Most of the rest of the Class AA and Class A Sections will be contested today.
Opinion ... DtB and this writer have previously noted the short-comings of the MSHSL's State-qualifying system in cross country. I wrote THIS "editor's comment" in Minnesota Running & Track magazine last fall after six of the top-13 teams in boys Class AA were left out of the State Meet
DtB reported on the MSHSL's Section re-alignment HERE last March and anticipated that it alone would not ensure a more just qualifying system.
Sadly, 6AA results suggest that we were right.
Let us know what you think, on our DtB poll or with a comment ...
Wednesday, October 24, 2007
The dean of Minnesota distance running writers, Jim Ferstle, just wrote a fine profile of Minnesota's most decorated distance runner, Kara Goucher, for the IAAF's web-site.
You can find the story HERE.
Ferstle focused his piece on the disappointments and challenges Goucher has faced in her life -- from the death of her father due to a drunk driver when Goucher was a little girl to the athletic vicissitudes of running injuries and competitive self-doubt.
There are also some nice stories about her grandfather's role in Goucher's life after the death of her father.
We should probably design a Jim Ferstle DtB banner next ...
Not running in them or winning them -- I think I'm too old for those sorts of dreams. It was one of those real/surreal scenarios where I watched the start go off from what sure looked like the starting area of the St. Patrick's Day 8K in St. Paul.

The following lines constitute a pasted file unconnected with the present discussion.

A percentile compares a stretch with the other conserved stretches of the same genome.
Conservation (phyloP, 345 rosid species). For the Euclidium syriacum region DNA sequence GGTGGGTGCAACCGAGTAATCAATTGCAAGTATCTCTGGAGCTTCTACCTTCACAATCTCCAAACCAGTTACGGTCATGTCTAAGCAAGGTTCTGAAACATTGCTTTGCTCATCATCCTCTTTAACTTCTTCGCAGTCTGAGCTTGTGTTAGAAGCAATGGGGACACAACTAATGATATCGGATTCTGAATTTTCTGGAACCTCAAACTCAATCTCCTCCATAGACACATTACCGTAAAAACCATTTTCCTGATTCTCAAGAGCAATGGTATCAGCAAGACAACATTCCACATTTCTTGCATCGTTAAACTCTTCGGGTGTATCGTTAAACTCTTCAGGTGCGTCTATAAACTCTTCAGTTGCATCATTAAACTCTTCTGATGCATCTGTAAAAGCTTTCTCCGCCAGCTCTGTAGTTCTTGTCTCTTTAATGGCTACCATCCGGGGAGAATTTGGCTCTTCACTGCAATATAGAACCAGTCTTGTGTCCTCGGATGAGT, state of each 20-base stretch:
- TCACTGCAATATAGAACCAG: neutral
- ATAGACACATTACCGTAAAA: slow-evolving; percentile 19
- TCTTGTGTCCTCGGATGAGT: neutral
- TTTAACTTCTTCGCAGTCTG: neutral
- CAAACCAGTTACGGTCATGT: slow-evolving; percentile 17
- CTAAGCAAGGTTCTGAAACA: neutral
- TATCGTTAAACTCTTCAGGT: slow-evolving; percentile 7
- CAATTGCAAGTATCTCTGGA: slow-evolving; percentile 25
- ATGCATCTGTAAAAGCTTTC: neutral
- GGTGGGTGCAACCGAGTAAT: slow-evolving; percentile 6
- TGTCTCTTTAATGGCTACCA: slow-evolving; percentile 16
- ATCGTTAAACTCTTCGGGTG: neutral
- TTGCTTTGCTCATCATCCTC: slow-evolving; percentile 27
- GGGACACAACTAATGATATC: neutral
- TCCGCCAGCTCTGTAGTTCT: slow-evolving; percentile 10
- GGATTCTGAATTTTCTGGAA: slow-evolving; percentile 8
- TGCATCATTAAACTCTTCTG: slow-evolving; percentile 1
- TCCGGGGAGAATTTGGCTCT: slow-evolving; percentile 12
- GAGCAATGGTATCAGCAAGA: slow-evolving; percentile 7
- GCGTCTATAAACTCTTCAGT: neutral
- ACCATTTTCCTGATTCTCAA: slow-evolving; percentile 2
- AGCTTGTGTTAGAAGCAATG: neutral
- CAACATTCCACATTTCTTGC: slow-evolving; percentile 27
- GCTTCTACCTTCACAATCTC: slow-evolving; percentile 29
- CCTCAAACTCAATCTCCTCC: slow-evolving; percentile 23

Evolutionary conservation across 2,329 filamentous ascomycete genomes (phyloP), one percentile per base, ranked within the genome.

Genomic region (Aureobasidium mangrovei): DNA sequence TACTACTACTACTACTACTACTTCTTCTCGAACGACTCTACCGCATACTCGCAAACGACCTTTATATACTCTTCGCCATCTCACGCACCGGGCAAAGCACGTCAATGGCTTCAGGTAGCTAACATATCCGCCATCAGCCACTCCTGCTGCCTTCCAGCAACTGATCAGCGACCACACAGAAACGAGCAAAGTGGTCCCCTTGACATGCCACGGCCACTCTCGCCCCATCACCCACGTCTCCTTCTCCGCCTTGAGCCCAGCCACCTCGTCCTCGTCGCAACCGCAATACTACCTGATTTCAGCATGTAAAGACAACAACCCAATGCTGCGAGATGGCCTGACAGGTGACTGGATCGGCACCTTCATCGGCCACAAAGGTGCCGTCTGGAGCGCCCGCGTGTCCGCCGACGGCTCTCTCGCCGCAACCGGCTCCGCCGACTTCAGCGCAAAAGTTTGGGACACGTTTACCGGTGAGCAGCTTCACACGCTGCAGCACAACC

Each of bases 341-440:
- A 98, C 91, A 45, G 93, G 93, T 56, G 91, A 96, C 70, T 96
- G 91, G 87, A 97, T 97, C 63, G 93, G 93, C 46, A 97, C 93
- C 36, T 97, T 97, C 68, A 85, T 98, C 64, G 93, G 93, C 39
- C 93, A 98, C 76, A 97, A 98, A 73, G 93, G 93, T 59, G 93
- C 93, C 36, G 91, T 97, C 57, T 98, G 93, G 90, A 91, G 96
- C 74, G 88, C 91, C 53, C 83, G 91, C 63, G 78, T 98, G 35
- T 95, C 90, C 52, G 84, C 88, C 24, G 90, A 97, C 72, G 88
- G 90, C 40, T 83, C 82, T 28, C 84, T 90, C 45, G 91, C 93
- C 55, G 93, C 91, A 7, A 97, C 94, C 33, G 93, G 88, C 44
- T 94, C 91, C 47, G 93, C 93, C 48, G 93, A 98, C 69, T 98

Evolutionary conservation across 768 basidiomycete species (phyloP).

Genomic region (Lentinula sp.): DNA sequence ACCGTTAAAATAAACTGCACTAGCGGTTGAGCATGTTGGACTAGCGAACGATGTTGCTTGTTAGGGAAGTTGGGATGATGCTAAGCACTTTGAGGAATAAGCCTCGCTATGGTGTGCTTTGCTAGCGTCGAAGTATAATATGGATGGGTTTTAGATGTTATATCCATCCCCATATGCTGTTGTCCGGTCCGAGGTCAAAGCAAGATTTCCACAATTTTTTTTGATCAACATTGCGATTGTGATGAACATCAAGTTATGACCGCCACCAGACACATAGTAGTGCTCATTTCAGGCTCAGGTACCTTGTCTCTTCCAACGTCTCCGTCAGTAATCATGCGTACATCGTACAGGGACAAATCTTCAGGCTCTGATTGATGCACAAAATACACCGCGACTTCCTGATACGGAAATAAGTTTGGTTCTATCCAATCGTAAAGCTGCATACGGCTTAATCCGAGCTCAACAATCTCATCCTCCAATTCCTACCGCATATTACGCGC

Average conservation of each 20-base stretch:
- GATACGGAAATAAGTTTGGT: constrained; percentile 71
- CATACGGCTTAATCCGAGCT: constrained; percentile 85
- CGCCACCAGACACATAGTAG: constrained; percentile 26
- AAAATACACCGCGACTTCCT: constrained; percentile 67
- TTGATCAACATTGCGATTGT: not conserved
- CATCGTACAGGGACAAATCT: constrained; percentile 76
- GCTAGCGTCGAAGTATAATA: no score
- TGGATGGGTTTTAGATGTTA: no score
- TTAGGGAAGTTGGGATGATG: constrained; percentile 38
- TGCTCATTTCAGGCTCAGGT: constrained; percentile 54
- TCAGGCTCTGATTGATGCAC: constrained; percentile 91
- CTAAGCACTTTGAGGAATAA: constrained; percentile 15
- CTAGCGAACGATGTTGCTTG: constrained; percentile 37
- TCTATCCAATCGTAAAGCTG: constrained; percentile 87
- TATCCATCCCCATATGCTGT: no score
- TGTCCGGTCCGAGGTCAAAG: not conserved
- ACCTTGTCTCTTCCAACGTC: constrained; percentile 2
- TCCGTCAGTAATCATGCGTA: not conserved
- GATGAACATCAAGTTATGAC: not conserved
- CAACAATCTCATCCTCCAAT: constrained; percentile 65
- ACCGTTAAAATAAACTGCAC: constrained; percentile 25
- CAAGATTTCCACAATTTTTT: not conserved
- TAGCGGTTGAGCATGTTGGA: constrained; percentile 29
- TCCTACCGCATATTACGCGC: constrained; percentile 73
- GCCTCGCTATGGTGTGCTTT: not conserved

Next, I was in a pizza restaurant arguing with some other race fans about how the race would play out. (I thought some guys would go off the front early but that the favorites -- Culpepper, Meb, Abdi, etc. -- would prevail in the end.)
Finally, the buddy I was with -- can't remember who that was now, wide-awake at 7:30 a.m. -- and I decided we needed to get back to the course to see the runners when they came by. But, I had all these boxed slices of pizza that were really cumbersome to carry ... but that we needed to bring with us to feed the marathoners!?!
Then I woke up.
If there are any Freudians reading DtB, please feel free to comment on my dream below.
I interpret the dream as telling me to not forget to post about the Trials despite it being Big Tens week, MIAC week, Sectionals week, etc.
So here's that post ...
USA Track & Field announced that the largest Olympic Trails field since 1984 will line up in Central Park for this year's event on November 3. A total of 134 athletes, of the 179 qualified, have entered the race. The USATF media release has a wealth of informational tidbits about the race.
The official entry list is HERE.
The New York Road Runner's Club has put together a fine spectators' guide for the race HERE.
Also, as part of their Trials build-up, Runner's World briefly chatted with former Minneapolis resident Mike Reneau. Reneau is currently training in Michigan with the Hansons-Brooks program. He tells Peter Gambaccini that he's shooting for a 2:15 at the Trials.
" ... my strategy relies on other people going out too fast. There’s not doubt about it. Realistically, I’m not a 2:11 marathoner at this stage, so I’m not going to pretend to be come Race Day. And ultimately, when you train for specific pacing and you have specific goals, it’s foolish to completely change those based on what other people are doing in a race. For me to run the best race possible, I’ll have to run the race that I trained to run, and that’s right around that 5:10 (per mile) pace range."
Tuesday, October 23, 2007